Young Canadian Quakers on war & recruitment
The first working group I attended was dealing with the issue of militarism within our education. It can be seen taking shape through the laws in place and the cultural norms that pervade our society. In a lot of countries there is a big drive for the military to have a presence in our schools. This is where children spend the majority of their waking lives and where they form their opinions of the world. We discussed Germany’s situation as the example of military infiltrating our schools in which the Bundeswehr (German federal armed forces) has been increasing their presence in providing information and weapons exhibitions for school children. They also provide military personnel to instruct on political education. In some cases, teachers are strongly advised to use state prepared curriculum instead of preparing their own; this is attractive as it means less work for the teacher, but also increases the approval of state sanctioned violence.
A lot of this meeting was spent on bouncing ideas off each other to make peace/non-violence an appealing proposition. So we started with the question; how do we make the peace movement exciting or sexy/ how do we sell peace? Do we want to sell peace? To us, it looks like these are questions the military is also concerned with: but for war. Military can be seen as a business where as in a peace movement there is no profit to be made. . . just lives to be saved. And this is the issue that needs to be addressed and brought to light in schools; who benefits from war? I tried to push this question to the group, but it was generally agreed that political question of this nature would never find a place in the education system as teachers would not touch them and the state would probably shut them down.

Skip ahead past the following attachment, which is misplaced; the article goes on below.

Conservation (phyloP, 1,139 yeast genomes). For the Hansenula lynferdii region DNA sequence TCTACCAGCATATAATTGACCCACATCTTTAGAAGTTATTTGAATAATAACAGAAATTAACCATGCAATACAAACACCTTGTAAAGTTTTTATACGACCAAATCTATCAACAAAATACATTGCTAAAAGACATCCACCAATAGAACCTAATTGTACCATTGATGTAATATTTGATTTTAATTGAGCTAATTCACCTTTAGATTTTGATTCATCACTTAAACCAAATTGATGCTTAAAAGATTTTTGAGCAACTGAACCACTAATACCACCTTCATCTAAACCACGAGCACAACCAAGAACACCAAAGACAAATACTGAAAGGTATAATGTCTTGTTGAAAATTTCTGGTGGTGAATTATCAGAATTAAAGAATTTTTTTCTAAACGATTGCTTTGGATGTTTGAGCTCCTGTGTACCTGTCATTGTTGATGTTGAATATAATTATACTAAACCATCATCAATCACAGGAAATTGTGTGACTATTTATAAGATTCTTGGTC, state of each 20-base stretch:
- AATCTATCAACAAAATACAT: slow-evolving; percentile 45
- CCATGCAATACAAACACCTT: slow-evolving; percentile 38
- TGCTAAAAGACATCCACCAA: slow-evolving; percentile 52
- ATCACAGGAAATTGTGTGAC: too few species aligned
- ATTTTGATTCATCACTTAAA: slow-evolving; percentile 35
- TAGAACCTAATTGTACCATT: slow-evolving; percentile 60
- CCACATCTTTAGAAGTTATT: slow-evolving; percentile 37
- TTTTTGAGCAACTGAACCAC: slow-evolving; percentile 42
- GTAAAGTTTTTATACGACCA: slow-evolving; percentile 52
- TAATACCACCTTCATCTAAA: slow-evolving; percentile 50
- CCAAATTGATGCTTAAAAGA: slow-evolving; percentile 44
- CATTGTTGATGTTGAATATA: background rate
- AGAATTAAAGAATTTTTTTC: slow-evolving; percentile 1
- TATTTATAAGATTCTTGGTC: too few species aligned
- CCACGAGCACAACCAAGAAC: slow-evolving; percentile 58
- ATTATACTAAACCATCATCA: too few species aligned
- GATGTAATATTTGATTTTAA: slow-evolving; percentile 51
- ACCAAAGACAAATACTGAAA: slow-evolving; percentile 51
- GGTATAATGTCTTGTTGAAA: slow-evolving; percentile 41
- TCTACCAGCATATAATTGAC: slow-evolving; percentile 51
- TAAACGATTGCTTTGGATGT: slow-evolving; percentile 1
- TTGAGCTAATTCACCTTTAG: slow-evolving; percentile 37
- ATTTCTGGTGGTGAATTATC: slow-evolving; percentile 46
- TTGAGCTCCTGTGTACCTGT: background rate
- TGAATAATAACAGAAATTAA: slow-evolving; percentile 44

So instead of pointing at the root cause, our tactics turned to creating an unwelcoming environment. Some suggested requesting veterans to speak on the horrors of war; this would have to be in conjunction with other tactics as this still provides the military with the authoritative voice, which can be silencing for others. The reclamation of humanitarian terminology that has been co-opted by military’s (eg. ‘fighting for peace’). One member of the group said a well received campaign was when a student brought the message of anti-militarism to her peers; so engaging youth to become active participants in peace. The most important aspect of this work within the school is on discipline procedures. Teachers need to start using these moments as educational opportunities in peaceful conflict resolution instead of just banishment or humiliation. It is about creating a space where peace can be a lived experience.